The link given by Vlad in post #48, http://www.tandfonli...501201003735556, is an article titled:

 

"Hericenones and erinacines: stimulators of nerve growth factor (NGF) biosynthesis in Hericium erinaceus" , this is interesting and reviews all previously addressed research over the subject matter up to 2009. It was published in the International Journal of Fungal Biology, Vol I Issue 2 2010. The relevant portion referring to "fermentation" is actually in the DISCUSSION section at the end of the article, last paragraph, where bio-synthetic production of the active substances is being contemplated, to wit:

 

"Biosynthesis of natural products is complex and the expression of many of the key synthase genes is affected by a number of factors. Biosynthetic studies on the cyathane skeleton, which does not follow the isoprene rule, was carried out by Ayer and co-workers in the late 1970s (Ayer et al., 1978; Kenmoku et al. 2001). However, the search for fungal cyathadiene cyclases is still in progress. The structural novelty and significant biological activities displayed by the erinacines have also made members of this family attractive targets for total synthesis. Testimony to this is found in the number and diversity of approaches that have been developed to construct these fascinating natural products (Wright and Whitehead 2000; Takano et al. 2004; Trost et al. 2005), and construction of the 5-6-7 tricyclic core of the erinacines is the key step. However, the low yield, multi-step synthetic methods restrict their commercial application. Currently, fermentation is perhaps the best way to provide erinacines for further exploitation."

 

The production herein is quite elaborate, to wit:

 

"...The fungus was cultivated by shaking at 30°C for 4 weeks; then the culture was centrifuged and the mycelia were extracted with ethanol. The extract, after concentrating the solvent, was fractionated by solvent partition between ethyl acetate and water. Repeated silica gel chromatography and HPLC of the ethyl acetate extract gave erinacines...."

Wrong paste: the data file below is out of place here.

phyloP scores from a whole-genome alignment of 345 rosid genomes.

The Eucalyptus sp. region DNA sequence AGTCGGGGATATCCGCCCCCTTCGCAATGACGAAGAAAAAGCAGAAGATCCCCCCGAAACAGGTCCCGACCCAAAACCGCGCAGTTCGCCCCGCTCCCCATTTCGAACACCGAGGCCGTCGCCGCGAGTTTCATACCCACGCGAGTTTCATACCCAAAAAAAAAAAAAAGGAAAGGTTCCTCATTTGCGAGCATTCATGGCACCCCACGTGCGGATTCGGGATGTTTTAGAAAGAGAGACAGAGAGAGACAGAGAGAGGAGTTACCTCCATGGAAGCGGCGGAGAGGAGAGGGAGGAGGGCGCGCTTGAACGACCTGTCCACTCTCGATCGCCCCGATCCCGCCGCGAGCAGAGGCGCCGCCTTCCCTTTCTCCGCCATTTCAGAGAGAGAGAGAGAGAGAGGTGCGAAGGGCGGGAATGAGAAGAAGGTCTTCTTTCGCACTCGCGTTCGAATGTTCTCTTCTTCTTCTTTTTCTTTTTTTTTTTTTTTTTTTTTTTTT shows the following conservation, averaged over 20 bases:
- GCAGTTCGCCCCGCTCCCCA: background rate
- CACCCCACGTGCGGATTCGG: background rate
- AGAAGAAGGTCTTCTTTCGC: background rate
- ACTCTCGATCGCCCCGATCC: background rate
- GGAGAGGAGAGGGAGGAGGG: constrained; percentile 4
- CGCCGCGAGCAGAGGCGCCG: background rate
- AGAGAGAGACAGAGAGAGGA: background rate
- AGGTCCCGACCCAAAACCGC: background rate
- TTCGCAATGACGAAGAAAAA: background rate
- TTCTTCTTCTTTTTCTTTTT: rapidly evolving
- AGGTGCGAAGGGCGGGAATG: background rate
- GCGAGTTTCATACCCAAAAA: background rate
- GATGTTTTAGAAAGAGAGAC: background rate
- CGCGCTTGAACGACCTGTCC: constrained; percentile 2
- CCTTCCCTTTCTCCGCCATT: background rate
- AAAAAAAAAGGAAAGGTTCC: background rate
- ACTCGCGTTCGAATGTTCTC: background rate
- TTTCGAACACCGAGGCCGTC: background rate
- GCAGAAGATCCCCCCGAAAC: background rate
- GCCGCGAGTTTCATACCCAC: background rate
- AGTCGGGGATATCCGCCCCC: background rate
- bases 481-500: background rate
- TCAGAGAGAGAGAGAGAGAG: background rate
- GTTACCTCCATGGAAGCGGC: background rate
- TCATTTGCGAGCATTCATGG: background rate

This is obvious NOT a production method for mycelium growth but  a small batch method for experimentation BUT please note that a chromatograph was indeed used to identify the active fraction and isolate the ERINACINES from the medium culture that supported the mycelia growth.

 

FYI, in fungi terms, the "root" structure is called mycelia (mycelium) and the fruit is called the mushroom or "body" or "fruiting body". The mycelia are very delicate, fine hair like structures, and they are formed in a huge mass to sustain the fruiting body or "mushroom". The mycelia "roots" produce an array of biochemicals that can literally dissolve about anything in nature, a true biochemical laboratory. Often, on a small scale, the mycelia is nurtured and cultivated on agar medium in a super sterile environment, inside a glass petri dish or similar apparatus at a given environment. Agar has become rather expensive so alternative growth medium is used for commercial production, such as a cellulose median like rice, grains, etc. The mass of mycelium wraps around, penetrating into the medium and therefore is not separable without going through a rather lengthy expensive process and the bioreactive acids produced by the mycelia certainly dissolves a good portion of the medium or makes it degraded. This means that harvest time would include the medium as part of the overall product, the starch referred to by Vlad. This could end up NOT being a great deal of starch though. I have not seem the mycelium of Lion's Main but I have cultured mushrooms before besides collect them in the wild (like comparing night to day).